Text: S.Res.362 — 109th Congress (2005-2006)All Information (Except Text)

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Agreed to Senate (01/31/2006)


109th CONGRESS
2d Session
S. RES. 362


Honoring the life of Coretta Scott King and expressing the condolences of the Senate on her passing.


IN THE SENATE OF THE UNITED STATES

January 31, 2006

Mr. Frist (for himself, Mr. Reid, Mr. Obama, Mr. Isakson, Mr. Chambliss, Mr. Santorum, Mr. Akaka, Mr. Alexander, Mr. Allard, Mr. Allen, Mr. Baucus, Mr. Bayh, Mr. Bennett, Mr. Biden, Mr. Bingaman, Mr. Bond, Mrs. Boxer, Mr. Brownback, Mr. Bunning, Mr. Burns, Mr. Burr, Mr. Byrd, Ms. Cantwell, Mr. Carper, Mr. Chafee, Mrs. Clinton, Mr. Coburn, Mr. Cochran, Mr. Coleman, Ms. Collins, Mr. Conrad, Mr. Cornyn, Mr. Craig, Mr. Crapo, Mr. Dayton, Mr. DeMint, Mr. DeWine, Mr. Dodd, Mrs. Dole, Mr. Domenici, Mr. Dorgan, Mr. Durbin, Mr. Ensign, Mr. Enzi, Mr. Feingold, Mrs. Feinstein, Mr. Graham, Mr. Grassley, Mr. Gregg, Mr. Hagel, Mr. Harkin, Mr. Hatch, Mrs. Hutchison, Mr. Inhofe, Mr. Inouye, Mr. Jeffords, Mr. Johnson, Mr. Kennedy, Mr. Kerry, Mr. Kohl, Mr. Kyl, Ms. Landrieu, Mr. Lautenberg, Mr. Leahy, Mr. Levin, Mr. Lieberman, Mrs. Lincoln, Mr. Lott, Mr. Lugar, Mr. Martinez, Mr. McCain, Mr. McConnell, Mr. Menendez, Ms. Mikulski, Ms. Murkowski, Mrs. Murray, Mr. Nelson of Florida, Mr. Nelson of Nebraska, Mr. Pryor, Mr. Reed, Mr. Roberts, Mr. Rockefeller, Mr. Salazar, Mr. Sarbanes, Mr. Schumer, Mr. Sessions, Mr. Shelby, Mr. Smith, Ms. Snowe, Mr. Specter, Ms. Stabenow, Mr. Stevens, Mr. Sununu, Mr. Talent, Mr. Thomas, Mr. Thune, Mr. Vitter, Mr. Voinovich, Mr. Warner, and Mr. Wyden) submitted the following resolution; which was considered and agreed to


RESOLUTION

Honoring the life of Coretta Scott King and expressing the condolences of the Senate on her passing.

    Whereas Coretta Scott King was an inspirational figure and a woman of great strength, grace, and dignity who came to personify the ideals for which her husband fought;

    Whereas Coretta Scott was born and raised in rural Alabama, graduated as the valedictorian from Lincoln High School, and received a Bachelor of Arts degree from Antioch College in Yellow Springs, Ohio;

    Whereas Coretta Scott fought to be allowed to teach in the local public schools in Ohio but was denied because of her race;

    Whereas Coretta Scott studied music at the New England Conservatory of Music in Boston and, while attending school in the City, met a graduate student who was studying for his doctorate degree at Boston University;

    Whereas that graduate student, Martin Luther King, Jr., told her on their first date, “The four things that I look for in a wife are character, personality, intelligence, and beauty. And you have them all.”;

    Whereas Coretta Scott and Martin Luther King, Jr. were married on June 18, 1953, and moved to Montgomery, Alabama;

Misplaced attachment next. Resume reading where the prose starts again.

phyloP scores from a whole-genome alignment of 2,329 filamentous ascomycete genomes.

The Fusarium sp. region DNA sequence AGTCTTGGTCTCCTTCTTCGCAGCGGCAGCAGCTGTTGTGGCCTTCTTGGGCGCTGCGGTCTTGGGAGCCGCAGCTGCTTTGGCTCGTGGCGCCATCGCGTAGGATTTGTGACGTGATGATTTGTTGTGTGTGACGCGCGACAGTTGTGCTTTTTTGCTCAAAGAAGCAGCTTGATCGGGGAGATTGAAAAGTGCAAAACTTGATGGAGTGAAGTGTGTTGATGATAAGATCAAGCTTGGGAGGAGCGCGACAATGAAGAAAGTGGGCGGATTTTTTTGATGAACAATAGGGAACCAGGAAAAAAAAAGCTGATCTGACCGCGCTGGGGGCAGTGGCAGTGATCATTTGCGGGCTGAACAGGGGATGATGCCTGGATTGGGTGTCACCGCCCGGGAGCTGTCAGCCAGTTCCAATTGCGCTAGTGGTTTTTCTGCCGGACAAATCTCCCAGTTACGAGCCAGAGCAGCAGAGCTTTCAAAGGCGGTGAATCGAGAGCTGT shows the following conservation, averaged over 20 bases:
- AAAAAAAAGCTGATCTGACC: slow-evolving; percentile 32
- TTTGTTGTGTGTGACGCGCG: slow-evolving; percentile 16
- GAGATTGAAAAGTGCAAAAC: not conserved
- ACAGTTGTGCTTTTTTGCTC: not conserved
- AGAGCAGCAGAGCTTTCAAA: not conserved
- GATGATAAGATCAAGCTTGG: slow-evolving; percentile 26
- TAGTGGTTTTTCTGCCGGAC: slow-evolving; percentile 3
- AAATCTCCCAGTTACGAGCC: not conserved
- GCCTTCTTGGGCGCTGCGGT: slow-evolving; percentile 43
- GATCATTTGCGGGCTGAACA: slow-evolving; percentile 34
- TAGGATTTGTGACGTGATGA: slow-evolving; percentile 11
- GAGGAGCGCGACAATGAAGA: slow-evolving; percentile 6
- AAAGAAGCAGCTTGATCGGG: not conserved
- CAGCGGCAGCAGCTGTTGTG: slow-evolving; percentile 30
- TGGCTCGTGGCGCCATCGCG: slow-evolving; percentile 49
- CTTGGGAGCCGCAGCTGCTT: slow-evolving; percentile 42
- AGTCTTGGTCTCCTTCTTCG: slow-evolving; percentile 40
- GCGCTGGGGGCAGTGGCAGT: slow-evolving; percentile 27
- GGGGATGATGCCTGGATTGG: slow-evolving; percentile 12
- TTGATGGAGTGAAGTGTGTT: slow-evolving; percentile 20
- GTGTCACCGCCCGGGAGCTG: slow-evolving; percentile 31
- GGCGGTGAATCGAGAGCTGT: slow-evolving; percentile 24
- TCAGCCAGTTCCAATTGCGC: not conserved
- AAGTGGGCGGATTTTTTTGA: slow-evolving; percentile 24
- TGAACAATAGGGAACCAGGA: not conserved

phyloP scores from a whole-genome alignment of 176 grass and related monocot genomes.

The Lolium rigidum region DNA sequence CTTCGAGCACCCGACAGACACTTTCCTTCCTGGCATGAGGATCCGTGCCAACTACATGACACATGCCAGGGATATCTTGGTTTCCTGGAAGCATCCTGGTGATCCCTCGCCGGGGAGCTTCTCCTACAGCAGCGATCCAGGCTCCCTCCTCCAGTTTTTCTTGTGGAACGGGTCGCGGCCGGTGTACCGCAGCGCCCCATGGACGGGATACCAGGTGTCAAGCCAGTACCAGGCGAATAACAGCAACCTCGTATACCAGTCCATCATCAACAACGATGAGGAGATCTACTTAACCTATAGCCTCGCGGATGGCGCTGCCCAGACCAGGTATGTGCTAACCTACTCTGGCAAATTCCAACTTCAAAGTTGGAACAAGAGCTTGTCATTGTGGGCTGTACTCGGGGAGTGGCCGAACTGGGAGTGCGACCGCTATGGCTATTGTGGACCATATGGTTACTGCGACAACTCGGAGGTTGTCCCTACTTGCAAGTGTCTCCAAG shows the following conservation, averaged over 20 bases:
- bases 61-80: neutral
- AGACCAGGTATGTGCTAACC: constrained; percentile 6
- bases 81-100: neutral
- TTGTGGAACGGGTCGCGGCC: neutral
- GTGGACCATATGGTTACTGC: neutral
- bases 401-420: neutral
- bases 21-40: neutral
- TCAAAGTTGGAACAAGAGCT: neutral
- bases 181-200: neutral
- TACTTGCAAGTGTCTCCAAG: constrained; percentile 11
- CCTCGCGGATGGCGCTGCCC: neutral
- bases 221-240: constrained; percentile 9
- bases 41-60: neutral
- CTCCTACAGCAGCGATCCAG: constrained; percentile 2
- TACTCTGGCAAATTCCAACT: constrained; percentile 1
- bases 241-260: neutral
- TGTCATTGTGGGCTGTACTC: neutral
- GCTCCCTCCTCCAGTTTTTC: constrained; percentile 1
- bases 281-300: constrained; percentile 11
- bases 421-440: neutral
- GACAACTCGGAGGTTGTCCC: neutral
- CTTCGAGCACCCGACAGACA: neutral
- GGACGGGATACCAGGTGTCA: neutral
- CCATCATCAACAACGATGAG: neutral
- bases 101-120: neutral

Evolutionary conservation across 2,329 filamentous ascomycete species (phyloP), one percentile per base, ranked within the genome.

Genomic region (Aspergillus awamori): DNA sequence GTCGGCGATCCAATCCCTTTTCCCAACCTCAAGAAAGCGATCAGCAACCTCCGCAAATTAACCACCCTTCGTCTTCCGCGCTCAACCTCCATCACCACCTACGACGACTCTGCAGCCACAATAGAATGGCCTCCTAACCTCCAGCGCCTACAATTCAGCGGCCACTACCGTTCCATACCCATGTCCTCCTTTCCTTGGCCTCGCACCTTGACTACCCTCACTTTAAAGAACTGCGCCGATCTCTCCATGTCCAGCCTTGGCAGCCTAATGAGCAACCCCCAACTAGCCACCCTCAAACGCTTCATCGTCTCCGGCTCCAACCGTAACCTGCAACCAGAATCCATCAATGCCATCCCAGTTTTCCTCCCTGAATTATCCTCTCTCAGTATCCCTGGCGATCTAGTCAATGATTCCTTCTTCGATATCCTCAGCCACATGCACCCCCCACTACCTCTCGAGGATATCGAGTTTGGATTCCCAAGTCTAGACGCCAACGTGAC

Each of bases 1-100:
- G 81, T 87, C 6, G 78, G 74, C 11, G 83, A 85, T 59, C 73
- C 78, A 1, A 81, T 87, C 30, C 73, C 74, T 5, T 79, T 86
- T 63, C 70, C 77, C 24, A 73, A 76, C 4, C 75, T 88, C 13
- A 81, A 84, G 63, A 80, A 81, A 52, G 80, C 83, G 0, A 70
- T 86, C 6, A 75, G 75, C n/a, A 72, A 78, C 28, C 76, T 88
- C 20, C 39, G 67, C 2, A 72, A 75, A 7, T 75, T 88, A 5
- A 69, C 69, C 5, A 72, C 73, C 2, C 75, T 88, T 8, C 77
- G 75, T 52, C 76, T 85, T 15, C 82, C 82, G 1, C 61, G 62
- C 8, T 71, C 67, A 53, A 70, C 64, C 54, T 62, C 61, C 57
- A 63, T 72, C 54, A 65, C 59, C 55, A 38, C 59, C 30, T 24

Whereas Mrs. King gave birth to her first child, Yolanda, 2 weeks before the start of the Montgomery bus boycott, and protected her when opponents of the boycott bombed the King household;

    Whereas Dr. and Mrs. King were to have 3 more children named Martin Luther, III, Dexter, and Bernice;

    Whereas during the lifetime of Dr. King, Mrs. King balanced the demands of raising their 4 children, serving as the wife of a pastor, and speaking before church, civic, college, fraternal, and peace groups;

    Whereas Mrs. King participated in more than 30 “Freedom Concerts”, where she lectured, read poetry, and sang to raise awareness of and money for the civil rights movement;

    Whereas Mrs. King stood by the side of her husband during many civil rights marches and other notable occasions, including a 1957 trip to Ghana to mark the independence of that country, a 1959 trip to India to visit sites associated with Mahatma Gandhi, and a 1964 trip to Oslo, Norway, to accept a Nobel Peace Prize awarded to Dr. King;

    Whereas just 4 days after the assassination of her husband in 1968, Mrs. King led a march of 50,000 people through the streets of Memphis and, later that year, took his place in the Poor People’s March to Washington;

    Whereas Mrs. King devoted her energy to carrying on the message of nonviolence and the work of her husband to create a United States in which all people have equal rights;

    Whereas Mrs. King dedicated herself to raising funds and developing programs for the Atlanta-based Martin Luther King, Jr. Center for Nonviolent Social Change, where she served as founding President, Chair, and Chief Executive Officer;

    Whereas Mrs. King was instrumental in seeing that the birthday of her husband was honored as a Federal holiday, an occasion first marked in 1986;

    Whereas Mrs. King received honorary doctorates from over 60 colleges and universities, and authored 3 books;

    Whereas Mrs. King received the congressional gold medal for her invaluable contributions to the United States as a leader of the civil rights movement;

    Whereas Mrs. King traveled to every corner of the United States and the globe to speak out on behalf of a number of important issues, including racial and economic justice, the rights of women and children, religious freedom, full employment, health care, and education; and

    Whereas Coretta Scott King was a civil rights icon and one of the most influential African Americans in history: Now, therefore, be it

Resolved, That the Senate—

(1) mourns the loss of Coretta Scott King;

(2) admires her lifelong commitment to social justice and peace;

(3) recognizes her role as a leading participant in the American Civil Rights Movement and her support to democracy movements world-wide;

(4) expresses its sympathies to the family of Coretta Scott King; and

(5) directs the Secretary of the Senate to transmit an enrolled copy of this resolution to the family of Coretta Scott King.